Advocating for architects, good design.
Nearly four years ago, Amy Spike switched careers, moving into the nonprofit sector. It’s proven to be a successful career change personally and professionally. In April, the communication and programming coordinator for the American Institute of Architects, Iowa Chapter, was named Distinguished Association Staff Professional of the Year by the Iowa Society of Association Executives.
Spike oversees public relations, event planning, marketing, and the digital presence for AIA Iowa, and coordinates approximately 10 of its committees. The group’s membership is made up of some 900 licensed and unlicensed architects statewide.
“I’m so very honored,” Spike says of the recognition, which is particularly meaningful since it comes from peers in her industry. “It kind of rewards you for all the hard work you do. But it’s my job and I enjoy it. It’s kind of a given that you put your all into our career everyday.”
What brought you to AIA Iowa?
I was an intern at the Iowa Events Center, and immediately after college I began as a marketing coordinator there. It was a job that required long hours, as well working nights and weekends. When I got married, I knew we’d eventually be starting a family, so in order to spend more time with loved ones I moved to AIA Iowa in 2012.
How has the transition been?
Getting into the association industry was a great opportunity for me. It’s been a great fit, working with an association with designated members. I feel I have a better connection with my audience because I understand exactly who I’m communicating with versus the general consumer. We’re helping our membership express their needs and desires, keeping them up to date on best practices, and advocating for their profession through government affairs and the public. It’s very rewarding assisting our members, all of whom are volunteers who work full-time, in accomplishing their goals.
What’s new at AIA Iowa?
We held our inaugural “People’s Choice Award” this year and are very excited about it. We invited members to submit projects to our website, IowaArchitecture.org, which is a public site that our association built to showcase award-winning, juried, and published architecture in Iowa. There were 60 projects submitted for this year’s award, which drew 54,000 visitors to the website, with more than 37,000 votes cast. We recognized five different projects across the state. It was very successful, and we’re already talking about how we can make it better next year.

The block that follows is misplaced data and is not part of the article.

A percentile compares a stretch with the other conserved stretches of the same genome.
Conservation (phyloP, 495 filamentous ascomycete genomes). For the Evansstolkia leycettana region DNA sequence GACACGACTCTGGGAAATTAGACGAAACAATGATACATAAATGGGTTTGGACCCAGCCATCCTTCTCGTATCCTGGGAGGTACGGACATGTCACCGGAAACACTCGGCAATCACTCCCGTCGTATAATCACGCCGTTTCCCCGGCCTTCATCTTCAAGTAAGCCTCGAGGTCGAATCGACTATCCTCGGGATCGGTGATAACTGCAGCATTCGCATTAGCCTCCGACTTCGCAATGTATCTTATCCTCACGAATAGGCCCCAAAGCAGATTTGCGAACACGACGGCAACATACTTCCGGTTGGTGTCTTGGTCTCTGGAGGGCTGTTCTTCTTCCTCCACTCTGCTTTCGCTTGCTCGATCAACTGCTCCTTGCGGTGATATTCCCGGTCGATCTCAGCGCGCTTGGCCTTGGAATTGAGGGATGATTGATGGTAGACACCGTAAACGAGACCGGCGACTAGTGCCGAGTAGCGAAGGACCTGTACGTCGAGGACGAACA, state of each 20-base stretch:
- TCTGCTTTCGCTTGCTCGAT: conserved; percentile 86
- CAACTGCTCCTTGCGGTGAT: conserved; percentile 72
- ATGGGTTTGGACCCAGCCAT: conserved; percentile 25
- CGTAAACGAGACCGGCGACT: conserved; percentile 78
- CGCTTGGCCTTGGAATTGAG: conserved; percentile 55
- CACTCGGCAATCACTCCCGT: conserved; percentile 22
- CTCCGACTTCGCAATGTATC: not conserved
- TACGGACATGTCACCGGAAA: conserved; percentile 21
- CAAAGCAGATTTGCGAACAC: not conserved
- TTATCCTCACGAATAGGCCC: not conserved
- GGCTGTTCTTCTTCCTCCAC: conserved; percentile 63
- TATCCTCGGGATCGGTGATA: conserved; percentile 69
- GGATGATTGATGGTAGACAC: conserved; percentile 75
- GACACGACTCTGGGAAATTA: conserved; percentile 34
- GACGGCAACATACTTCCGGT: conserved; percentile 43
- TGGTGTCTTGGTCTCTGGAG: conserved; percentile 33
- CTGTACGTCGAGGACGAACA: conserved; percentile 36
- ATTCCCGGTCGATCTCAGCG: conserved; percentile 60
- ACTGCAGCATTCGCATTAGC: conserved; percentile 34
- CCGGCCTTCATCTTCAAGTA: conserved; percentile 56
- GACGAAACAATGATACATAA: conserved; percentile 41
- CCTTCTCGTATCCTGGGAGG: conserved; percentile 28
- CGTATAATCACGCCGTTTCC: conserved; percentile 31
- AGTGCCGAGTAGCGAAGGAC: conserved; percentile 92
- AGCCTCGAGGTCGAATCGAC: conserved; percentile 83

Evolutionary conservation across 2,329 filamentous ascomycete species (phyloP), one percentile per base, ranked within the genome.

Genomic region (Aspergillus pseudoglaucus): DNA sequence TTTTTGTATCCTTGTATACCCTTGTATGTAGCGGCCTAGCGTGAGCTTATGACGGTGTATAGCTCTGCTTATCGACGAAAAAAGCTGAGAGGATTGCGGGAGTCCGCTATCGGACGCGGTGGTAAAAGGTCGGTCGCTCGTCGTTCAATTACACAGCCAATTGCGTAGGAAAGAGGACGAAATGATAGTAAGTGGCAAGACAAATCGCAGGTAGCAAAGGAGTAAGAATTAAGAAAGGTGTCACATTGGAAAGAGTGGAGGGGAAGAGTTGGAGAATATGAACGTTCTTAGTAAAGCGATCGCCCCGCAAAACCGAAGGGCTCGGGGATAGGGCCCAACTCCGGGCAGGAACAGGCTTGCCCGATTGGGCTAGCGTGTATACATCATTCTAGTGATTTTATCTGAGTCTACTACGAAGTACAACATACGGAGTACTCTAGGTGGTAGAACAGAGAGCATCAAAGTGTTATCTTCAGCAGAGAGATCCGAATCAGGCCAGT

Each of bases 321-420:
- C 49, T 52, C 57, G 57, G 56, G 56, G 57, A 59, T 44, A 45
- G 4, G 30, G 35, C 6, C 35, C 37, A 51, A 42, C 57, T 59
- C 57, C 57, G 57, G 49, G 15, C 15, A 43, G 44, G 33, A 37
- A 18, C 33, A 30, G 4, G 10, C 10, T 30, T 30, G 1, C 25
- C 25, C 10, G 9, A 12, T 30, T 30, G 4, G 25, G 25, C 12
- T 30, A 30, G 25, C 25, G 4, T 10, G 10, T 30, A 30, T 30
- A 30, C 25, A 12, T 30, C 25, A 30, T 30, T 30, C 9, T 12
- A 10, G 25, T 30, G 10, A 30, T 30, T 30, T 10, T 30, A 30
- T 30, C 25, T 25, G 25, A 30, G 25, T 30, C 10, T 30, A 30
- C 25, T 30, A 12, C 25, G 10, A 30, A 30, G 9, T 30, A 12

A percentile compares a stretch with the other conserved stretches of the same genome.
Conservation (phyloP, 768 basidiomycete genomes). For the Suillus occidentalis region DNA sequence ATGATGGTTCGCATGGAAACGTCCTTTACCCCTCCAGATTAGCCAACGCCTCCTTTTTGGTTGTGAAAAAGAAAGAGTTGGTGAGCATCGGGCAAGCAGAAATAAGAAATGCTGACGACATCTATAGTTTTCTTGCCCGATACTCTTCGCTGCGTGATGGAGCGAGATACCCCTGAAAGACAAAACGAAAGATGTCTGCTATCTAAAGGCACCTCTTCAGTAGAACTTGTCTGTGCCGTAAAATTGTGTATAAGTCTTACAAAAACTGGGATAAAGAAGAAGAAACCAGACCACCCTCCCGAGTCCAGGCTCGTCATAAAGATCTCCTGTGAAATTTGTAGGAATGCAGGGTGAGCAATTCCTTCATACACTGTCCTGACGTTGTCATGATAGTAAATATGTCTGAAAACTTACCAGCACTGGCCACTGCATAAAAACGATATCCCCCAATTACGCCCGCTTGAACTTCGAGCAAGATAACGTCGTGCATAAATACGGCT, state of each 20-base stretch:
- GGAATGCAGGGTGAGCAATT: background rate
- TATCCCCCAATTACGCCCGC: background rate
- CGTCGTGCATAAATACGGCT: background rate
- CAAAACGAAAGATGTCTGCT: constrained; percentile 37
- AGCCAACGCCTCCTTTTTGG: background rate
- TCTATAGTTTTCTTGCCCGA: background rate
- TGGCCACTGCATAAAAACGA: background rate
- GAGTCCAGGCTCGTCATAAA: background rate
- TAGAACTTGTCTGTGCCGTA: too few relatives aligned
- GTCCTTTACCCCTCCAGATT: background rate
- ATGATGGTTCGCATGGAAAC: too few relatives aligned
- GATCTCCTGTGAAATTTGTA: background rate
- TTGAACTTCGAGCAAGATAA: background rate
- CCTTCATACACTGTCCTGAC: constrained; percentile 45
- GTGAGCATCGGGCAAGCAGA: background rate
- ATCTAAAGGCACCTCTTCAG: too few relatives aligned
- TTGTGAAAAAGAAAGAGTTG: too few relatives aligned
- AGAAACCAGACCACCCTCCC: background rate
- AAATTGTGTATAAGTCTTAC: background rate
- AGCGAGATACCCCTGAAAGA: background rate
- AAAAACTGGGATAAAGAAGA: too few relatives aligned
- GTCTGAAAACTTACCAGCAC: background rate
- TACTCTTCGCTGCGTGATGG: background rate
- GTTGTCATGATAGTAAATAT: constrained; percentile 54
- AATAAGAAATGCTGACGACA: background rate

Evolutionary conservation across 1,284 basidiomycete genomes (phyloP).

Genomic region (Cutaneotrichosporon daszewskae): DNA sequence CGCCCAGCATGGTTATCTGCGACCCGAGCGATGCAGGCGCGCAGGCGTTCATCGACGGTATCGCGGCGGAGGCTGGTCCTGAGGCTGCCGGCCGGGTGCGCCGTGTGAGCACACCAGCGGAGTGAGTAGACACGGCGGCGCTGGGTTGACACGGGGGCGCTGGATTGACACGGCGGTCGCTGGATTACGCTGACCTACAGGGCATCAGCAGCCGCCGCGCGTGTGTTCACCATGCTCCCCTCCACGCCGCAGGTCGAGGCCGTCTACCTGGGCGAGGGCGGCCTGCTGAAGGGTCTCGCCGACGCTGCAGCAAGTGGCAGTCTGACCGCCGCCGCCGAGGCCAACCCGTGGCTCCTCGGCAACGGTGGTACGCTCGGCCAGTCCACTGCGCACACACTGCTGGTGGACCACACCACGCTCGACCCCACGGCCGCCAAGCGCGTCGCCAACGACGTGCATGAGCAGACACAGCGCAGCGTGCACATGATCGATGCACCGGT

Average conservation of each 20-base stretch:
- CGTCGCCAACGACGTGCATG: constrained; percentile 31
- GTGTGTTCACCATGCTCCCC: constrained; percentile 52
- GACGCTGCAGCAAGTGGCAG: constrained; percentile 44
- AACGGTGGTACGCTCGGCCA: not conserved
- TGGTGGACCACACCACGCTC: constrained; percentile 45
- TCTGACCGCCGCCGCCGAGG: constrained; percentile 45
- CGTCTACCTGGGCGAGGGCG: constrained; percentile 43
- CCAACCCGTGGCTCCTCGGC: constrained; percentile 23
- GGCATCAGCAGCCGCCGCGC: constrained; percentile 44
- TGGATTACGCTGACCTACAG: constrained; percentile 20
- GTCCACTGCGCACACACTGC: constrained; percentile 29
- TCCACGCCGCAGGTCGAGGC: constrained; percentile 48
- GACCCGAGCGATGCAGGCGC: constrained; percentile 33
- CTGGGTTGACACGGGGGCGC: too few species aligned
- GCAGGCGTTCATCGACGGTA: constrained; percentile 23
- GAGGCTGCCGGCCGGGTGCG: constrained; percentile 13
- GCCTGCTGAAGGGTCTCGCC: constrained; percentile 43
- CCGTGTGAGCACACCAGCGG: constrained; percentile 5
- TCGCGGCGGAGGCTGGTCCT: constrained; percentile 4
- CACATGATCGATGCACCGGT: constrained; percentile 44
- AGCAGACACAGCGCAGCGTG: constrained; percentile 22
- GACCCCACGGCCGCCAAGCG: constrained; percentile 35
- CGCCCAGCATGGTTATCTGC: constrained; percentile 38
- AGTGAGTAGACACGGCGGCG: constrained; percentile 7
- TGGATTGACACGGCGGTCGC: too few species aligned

What was the thinking behind the “People’s Choice Award?”
Part of our mission is to advocate for good design and making architecture accessible to the public, which includes educating them on the valuable work architects do. So our public relations committee came up with the idea of letting people vote for their favorite project.
It’s a way for us to start the conversation about architecture—why it’s important and why you should invest in architects. Architects are typically reluctant to recognize their importance in the building process. We’re working hard to make sure their voices are heard because they are legally responsible for ensuring the health, safety, and wellness needs of the people who are going to live, eat, pray, and sleep in these buildings.
Is there a project you’ve been involved in that you’re particularly proud of?
Our website, IowaArchitecture.org, came to life through my journey here. It was an idea crafted by our public relations committee, and I worked with our web developer to put the pieces together, eventually getting it online about four years ago.
Every year, we have a design award competition in conjunction with our annual fall convention. We also have many works featured in Iowa Architect magazine. We had a database of projects that had won awards or been published in magazines that were being stored in our office on a general server.
We wanted a way to get this information out to the public so people could learn more about these projects and see pictures of them. We wanted to continue to promote these examples of high-quality architecture well beyond when they received an award or were featured in a publication.
It’s really a good starting point for us and is just the first phase of the project. It’s always a work in progress. We’re looking to evolve it as the technology evolves, making it more user-friendly.
What is AIA Iowa’s biggest strength?
Our membership. About 90 percent of licensed architects in Iowa are our members, which tells you that the profession believes in the importance of our association. We’re really grateful and very proud of that. Our chapter continues to flourish, with volunteer members thinking of ways to advance the profession. Our annual convention in Des Moines grows every year, with more than 1,000 attendees annually.
What volunteer work do you do?
I served on the ISAE board for two years as the communications chair, helping convert their newsletter to a digital format and making their social media sites a little more robust. I’m also an inaugural member of their young professional committee. The association industry, in general, is aging and they need to start to get younger individuals involved and excited about the profession because many of the executives within the field are going to be retiring.
Tell us about your personal life.
I live in Beaverdale with my husband, A.J. Spike, and our nine-month-old daughter, Kensington. I run, work out, and CrossFit during my spare time.